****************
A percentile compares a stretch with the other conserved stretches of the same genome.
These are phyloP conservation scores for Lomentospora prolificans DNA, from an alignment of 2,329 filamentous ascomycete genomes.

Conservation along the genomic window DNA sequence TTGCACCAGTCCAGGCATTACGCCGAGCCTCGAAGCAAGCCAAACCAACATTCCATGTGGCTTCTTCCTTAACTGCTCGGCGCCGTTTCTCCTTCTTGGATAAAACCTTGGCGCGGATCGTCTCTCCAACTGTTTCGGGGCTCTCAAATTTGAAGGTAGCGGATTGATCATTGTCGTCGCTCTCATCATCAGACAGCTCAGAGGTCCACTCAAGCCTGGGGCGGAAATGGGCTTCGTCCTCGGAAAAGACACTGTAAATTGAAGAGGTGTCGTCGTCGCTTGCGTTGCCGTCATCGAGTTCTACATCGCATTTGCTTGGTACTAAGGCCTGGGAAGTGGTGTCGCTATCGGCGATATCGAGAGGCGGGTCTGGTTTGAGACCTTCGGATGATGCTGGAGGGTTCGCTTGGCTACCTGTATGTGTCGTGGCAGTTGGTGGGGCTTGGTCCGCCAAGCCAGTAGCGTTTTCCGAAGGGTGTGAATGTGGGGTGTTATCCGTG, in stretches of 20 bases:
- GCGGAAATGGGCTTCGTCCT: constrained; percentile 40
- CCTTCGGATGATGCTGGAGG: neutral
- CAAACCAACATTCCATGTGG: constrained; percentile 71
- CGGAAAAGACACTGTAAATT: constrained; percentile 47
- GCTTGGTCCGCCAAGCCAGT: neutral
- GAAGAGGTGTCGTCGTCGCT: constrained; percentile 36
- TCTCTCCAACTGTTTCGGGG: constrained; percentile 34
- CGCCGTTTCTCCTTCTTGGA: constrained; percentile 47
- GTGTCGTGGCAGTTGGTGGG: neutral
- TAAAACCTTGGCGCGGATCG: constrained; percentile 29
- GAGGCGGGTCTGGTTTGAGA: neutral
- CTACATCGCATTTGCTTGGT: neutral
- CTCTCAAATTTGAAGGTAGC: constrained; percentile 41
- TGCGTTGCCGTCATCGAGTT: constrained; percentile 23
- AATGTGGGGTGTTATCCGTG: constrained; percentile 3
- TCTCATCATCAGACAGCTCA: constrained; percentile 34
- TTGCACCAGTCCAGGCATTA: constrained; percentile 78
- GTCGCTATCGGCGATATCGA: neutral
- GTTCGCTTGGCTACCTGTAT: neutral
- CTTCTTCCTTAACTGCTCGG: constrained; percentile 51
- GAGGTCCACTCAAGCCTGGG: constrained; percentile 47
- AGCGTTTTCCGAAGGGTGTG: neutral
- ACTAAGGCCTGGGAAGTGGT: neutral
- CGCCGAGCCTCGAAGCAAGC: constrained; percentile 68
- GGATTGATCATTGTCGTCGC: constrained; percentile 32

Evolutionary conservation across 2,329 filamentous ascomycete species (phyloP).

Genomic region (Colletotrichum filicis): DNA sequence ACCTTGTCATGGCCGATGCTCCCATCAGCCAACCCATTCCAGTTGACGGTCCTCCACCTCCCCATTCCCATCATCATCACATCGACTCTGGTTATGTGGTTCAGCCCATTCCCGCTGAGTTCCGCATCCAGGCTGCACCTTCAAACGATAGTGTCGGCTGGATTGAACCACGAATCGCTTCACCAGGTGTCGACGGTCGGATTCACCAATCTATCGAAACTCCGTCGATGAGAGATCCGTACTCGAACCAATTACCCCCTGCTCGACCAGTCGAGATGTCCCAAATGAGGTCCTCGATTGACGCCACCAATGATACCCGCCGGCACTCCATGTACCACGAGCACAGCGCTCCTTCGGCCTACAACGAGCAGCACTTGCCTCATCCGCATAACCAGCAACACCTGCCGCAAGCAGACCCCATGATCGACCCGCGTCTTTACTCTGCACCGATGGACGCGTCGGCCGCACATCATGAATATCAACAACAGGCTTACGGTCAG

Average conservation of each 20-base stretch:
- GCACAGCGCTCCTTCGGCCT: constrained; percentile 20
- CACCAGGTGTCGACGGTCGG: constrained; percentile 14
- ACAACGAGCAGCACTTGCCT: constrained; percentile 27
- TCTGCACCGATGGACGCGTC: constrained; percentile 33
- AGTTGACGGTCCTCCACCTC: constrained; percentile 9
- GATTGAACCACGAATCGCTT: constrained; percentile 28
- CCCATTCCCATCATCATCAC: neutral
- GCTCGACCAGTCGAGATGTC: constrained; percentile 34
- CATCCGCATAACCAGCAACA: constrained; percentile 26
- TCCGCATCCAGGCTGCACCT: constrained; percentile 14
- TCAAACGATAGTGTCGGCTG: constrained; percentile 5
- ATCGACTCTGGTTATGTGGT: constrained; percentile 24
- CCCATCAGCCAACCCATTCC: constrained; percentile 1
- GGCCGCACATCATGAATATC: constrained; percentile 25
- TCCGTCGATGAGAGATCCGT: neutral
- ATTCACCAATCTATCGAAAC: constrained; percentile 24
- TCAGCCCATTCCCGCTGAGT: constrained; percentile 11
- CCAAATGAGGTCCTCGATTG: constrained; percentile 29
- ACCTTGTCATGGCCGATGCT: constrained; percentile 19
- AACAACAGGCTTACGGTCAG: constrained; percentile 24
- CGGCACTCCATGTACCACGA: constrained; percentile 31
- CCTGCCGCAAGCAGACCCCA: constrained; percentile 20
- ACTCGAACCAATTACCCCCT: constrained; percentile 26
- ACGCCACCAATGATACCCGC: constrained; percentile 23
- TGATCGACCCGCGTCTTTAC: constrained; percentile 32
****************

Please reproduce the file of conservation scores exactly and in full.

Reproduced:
A percentile compares a stretch with the other conserved stretches of the same genome.
These are phyloP conservation scores for Lomentospora prolificans DNA, from an alignment of 2,329 filamentous ascomycete genomes.

Conservation along the genomic window DNA sequence TTGCACCAGTCCAGGCATTACGCCGAGCCTCGAAGCAAGCCAAACCAACATTCCATGTGGCTTCTTCCTTAACTGCTCGGCGCCGTTTCTCCTTCTTGGATAAAACCTTGGCGCGGATCGTCTCTCCAACTGTTTCGGGGCTCTCAAATTTGAAGGTAGCGGATTGATCATTGTCGTCGCTCTCATCATCAGACAGCTCAGAGGTCCACTCAAGCCTGGGGCGGAAATGGGCTTCGTCCTCGGAAAAGACACTGTAAATTGAAGAGGTGTCGTCGTCGCTTGCGTTGCCGTCATCGAGTTCTACATCGCATTTGCTTGGTACTAAGGCCTGGGAAGTGGTGTCGCTATCGGCGATATCGAGAGGCGGGTCTGGTTTGAGACCTTCGGATGATGCTGGAGGGTTCGCTTGGCTACCTGTATGTGTCGTGGCAGTTGGTGGGGCTTGGTCCGCCAAGCCAGTAGCGTTTTCCGAAGGGTGTGAATGTGGGGTGTTATCCGTG, in stretches of 20 bases:
- GCGGAAATGGGCTTCGTCCT: constrained; percentile 40
- CCTTCGGATGATGCTGGAGG: neutral
- CAAACCAACATTCCATGTGG: constrained; percentile 71
- CGGAAAAGACACTGTAAATT: constrained; percentile 47
- GCTTGGTCCGCCAAGCCAGT: neutral
- GAAGAGGTGTCGTCGTCGCT: constrained; percentile 36
- TCTCTCCAACTGTTTCGGGG: constrained; percentile 34
- CGCCGTTTCTCCTTCTTGGA: constrained; percentile 47
- GTGTCGTGGCAGTTGGTGGG: neutral
- TAAAACCTTGGCGCGGATCG: constrained; percentile 29
- GAGGCGGGTCTGGTTTGAGA: neutral
- CTACATCGCATTTGCTTGGT: neutral
- CTCTCAAATTTGAAGGTAGC: constrained; percentile 41
- TGCGTTGCCGTCATCGAGTT: constrained; percentile 23
- AATGTGGGGTGTTATCCGTG: constrained; percentile 3
- TCTCATCATCAGACAGCTCA: constrained; percentile 34
- TTGCACCAGTCCAGGCATTA: constrained; percentile 78
- GTCGCTATCGGCGATATCGA: neutral
- GTTCGCTTGGCTACCTGTAT: neutral
- CTTCTTCCTTAACTGCTCGG: constrained; percentile 51
- GAGGTCCACTCAAGCCTGGG: constrained; percentile 47
- AGCGTTTTCCGAAGGGTGTG: neutral
- ACTAAGGCCTGGGAAGTGGT: neutral
- CGCCGAGCCTCGAAGCAAGC: constrained; percentile 68
- GGATTGATCATTGTCGTCGC: constrained; percentile 32

Evolutionary conservation across 2,329 filamentous ascomycete species (phyloP).

Genomic region (Colletotrichum filicis): DNA sequence ACCTTGTCATGGCCGATGCTCCCATCAGCCAACCCATTCCAGTTGACGGTCCTCCACCTCCCCATTCCCATCATCATCACATCGACTCTGGTTATGTGGTTCAGCCCATTCCCGCTGAGTTCCGCATCCAGGCTGCACCTTCAAACGATAGTGTCGGCTGGATTGAACCACGAATCGCTTCACCAGGTGTCGACGGTCGGATTCACCAATCTATCGAAACTCCGTCGATGAGAGATCCGTACTCGAACCAATTACCCCCTGCTCGACCAGTCGAGATGTCCCAAATGAGGTCCTCGATTGACGCCACCAATGATACCCGCCGGCACTCCATGTACCACGAGCACAGCGCTCCTTCGGCCTACAACGAGCAGCACTTGCCTCATCCGCATAACCAGCAACACCTGCCGCAAGCAGACCCCATGATCGACCCGCGTCTTTACTCTGCACCGATGGACGCGTCGGCCGCACATCATGAATATCAACAACAGGCTTACGGTCAG

Average conservation of each 20-base stretch:
- GCACAGCGCTCCTTCGGCCT: constrained; percentile 20
- CACCAGGTGTCGACGGTCGG: constrained; percentile 14
- ACAACGAGCAGCACTTGCCT: constrained; percentile 27
- TCTGCACCGATGGACGCGTC: constrained; percentile 33
- AGTTGACGGTCCTCCACCTC: constrained; percentile 9
- GATTGAACCACGAATCGCTT: constrained; percentile 28
- CCCATTCCCATCATCATCAC: neutral
- GCTCGACCAGTCGAGATGTC: constrained; percentile 34
- CATCCGCATAACCAGCAACA: constrained; percentile 26
- TCCGCATCCAGGCTGCACCT: constrained; percentile 14
- TCAAACGATAGTGTCGGCTG: constrained; percentile 5
- ATCGACTCTGGTTATGTGGT: constrained; percentile 24
- CCCATCAGCCAACCCATTCC: constrained; percentile 1
- GGCCGCACATCATGAATATC: constrained; percentile 25
- TCCGTCGATGAGAGATCCGT: neutral
- ATTCACCAATCTATCGAAAC: constrained; percentile 24
- TCAGCCCATTCCCGCTGAGT: constrained; percentile 11
- CCAAATGAGGTCCTCGATTG: constrained; percentile 29
- ACCTTGTCATGGCCGATGCT: constrained; percentile 19
- AACAACAGGCTTACGGTCAG: constrained; percentile 24
- CGGCACTCCATGTACCACGA: constrained; percentile 31
- CCTGCCGCAAGCAGACCCCA: constrained; percentile 20
- ACTCGAACCAATTACCCCCT: constrained; percentile 26
- ACGCCACCAATGATACCCGC: constrained; percentile 23
- TGATCGACCCGCGTCTTTAC: constrained; percentile 32